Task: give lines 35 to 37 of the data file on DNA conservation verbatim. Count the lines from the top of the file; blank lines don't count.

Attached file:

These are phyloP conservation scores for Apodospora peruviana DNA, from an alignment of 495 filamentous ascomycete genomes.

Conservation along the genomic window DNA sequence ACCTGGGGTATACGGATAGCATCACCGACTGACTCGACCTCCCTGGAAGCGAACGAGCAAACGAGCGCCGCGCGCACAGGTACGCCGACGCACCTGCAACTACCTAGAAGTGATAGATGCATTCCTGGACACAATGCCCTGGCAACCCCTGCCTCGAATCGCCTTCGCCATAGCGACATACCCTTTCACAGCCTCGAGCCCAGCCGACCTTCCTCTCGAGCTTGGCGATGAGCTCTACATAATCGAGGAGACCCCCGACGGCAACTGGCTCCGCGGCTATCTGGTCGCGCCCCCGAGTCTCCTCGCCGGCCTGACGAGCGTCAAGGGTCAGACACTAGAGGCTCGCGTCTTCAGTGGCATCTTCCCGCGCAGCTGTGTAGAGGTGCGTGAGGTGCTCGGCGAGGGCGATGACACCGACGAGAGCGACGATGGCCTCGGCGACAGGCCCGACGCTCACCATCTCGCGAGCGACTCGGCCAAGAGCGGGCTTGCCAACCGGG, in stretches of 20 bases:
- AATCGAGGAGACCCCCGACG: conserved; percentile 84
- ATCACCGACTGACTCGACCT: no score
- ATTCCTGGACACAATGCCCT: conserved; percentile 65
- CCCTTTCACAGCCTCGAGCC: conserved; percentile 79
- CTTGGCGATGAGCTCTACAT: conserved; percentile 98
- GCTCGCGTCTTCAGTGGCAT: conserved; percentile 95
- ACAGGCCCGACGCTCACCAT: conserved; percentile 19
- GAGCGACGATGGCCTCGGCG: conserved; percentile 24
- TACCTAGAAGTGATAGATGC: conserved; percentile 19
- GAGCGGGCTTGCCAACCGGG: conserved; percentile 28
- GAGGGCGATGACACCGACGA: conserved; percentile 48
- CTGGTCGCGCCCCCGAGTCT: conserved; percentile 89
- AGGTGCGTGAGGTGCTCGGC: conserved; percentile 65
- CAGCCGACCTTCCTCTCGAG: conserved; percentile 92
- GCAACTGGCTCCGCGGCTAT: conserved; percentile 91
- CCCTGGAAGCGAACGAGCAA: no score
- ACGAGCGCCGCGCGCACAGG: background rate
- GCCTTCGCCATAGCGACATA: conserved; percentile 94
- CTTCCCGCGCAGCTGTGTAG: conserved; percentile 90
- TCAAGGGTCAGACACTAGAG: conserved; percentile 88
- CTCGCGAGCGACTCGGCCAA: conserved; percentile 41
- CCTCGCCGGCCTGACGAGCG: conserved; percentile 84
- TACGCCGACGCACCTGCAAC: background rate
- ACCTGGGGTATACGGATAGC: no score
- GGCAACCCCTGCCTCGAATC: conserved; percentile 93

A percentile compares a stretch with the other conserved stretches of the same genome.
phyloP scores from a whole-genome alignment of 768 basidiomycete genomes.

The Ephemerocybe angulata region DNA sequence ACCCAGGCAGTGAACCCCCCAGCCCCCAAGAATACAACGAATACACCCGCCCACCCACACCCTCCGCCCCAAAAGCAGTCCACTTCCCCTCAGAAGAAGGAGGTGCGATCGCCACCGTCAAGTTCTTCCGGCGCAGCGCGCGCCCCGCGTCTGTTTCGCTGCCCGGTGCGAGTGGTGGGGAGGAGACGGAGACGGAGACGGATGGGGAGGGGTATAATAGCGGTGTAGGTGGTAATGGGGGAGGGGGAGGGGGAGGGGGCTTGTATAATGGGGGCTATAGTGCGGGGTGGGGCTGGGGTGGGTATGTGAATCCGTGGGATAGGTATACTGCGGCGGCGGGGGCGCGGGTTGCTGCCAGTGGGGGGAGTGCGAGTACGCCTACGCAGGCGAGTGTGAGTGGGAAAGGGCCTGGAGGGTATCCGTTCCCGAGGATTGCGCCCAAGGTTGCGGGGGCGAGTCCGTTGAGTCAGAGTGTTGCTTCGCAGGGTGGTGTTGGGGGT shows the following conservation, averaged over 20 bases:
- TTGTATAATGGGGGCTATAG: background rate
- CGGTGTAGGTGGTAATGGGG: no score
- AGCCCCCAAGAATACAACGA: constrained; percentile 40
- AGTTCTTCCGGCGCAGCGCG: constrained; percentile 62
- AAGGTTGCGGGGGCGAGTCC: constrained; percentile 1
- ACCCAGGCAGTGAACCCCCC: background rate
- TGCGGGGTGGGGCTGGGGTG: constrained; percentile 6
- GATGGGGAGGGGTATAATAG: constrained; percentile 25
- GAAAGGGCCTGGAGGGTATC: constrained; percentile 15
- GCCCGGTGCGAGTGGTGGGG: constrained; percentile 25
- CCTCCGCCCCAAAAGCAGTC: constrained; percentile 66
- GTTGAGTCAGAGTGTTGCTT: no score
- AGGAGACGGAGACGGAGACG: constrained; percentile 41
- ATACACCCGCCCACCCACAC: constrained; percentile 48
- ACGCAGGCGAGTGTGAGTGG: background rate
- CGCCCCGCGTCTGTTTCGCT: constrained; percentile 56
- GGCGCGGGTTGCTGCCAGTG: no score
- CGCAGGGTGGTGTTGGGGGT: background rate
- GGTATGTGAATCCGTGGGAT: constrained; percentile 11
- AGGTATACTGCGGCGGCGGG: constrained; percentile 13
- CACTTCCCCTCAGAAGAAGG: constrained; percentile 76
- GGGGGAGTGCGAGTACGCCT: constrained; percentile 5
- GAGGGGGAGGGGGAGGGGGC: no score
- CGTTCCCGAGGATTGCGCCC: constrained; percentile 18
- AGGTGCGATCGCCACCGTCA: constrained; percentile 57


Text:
- AAGGTTGCGGGGGCGAGTCC: constrained; percentile 1
- ACCCAGGCAGTGAACCCCCC: background rate
- TGCGGGGTGGGGCTGGGGTG: constrained; percentile 6